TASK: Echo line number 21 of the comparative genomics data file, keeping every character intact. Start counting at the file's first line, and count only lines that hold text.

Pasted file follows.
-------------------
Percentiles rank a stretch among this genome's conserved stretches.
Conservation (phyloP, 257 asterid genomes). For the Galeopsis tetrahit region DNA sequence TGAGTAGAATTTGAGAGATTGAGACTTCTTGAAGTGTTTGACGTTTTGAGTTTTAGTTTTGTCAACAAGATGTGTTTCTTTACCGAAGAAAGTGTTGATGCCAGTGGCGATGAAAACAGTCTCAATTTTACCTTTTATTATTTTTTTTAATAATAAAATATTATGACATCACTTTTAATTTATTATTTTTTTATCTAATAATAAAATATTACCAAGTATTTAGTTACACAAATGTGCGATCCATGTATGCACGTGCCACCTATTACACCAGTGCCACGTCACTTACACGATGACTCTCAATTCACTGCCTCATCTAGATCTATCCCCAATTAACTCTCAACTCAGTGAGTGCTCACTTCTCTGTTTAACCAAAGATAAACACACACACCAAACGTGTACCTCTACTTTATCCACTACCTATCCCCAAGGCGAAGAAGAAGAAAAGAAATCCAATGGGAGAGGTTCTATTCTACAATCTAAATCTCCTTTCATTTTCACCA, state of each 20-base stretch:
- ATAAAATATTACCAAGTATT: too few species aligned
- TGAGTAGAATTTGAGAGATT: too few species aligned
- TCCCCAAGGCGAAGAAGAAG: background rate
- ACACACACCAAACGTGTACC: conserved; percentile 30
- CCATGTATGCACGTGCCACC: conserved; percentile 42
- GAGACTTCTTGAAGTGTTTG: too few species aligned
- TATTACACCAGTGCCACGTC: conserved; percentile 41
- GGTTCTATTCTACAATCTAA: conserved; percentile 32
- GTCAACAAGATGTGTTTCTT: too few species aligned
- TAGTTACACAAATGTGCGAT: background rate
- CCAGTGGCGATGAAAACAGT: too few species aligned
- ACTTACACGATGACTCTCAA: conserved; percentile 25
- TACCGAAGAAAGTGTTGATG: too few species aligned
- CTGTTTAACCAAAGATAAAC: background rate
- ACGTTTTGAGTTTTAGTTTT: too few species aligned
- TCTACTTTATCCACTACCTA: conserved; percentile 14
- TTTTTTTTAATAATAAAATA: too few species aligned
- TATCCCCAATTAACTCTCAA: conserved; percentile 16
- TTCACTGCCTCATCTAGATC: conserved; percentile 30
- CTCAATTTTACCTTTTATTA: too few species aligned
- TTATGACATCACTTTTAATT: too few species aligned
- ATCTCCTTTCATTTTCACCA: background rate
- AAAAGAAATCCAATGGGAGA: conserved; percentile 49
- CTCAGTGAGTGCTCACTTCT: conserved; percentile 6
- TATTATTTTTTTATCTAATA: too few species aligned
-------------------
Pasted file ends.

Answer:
- TTCACTGCCTCATCTAGATC: conserved; percentile 30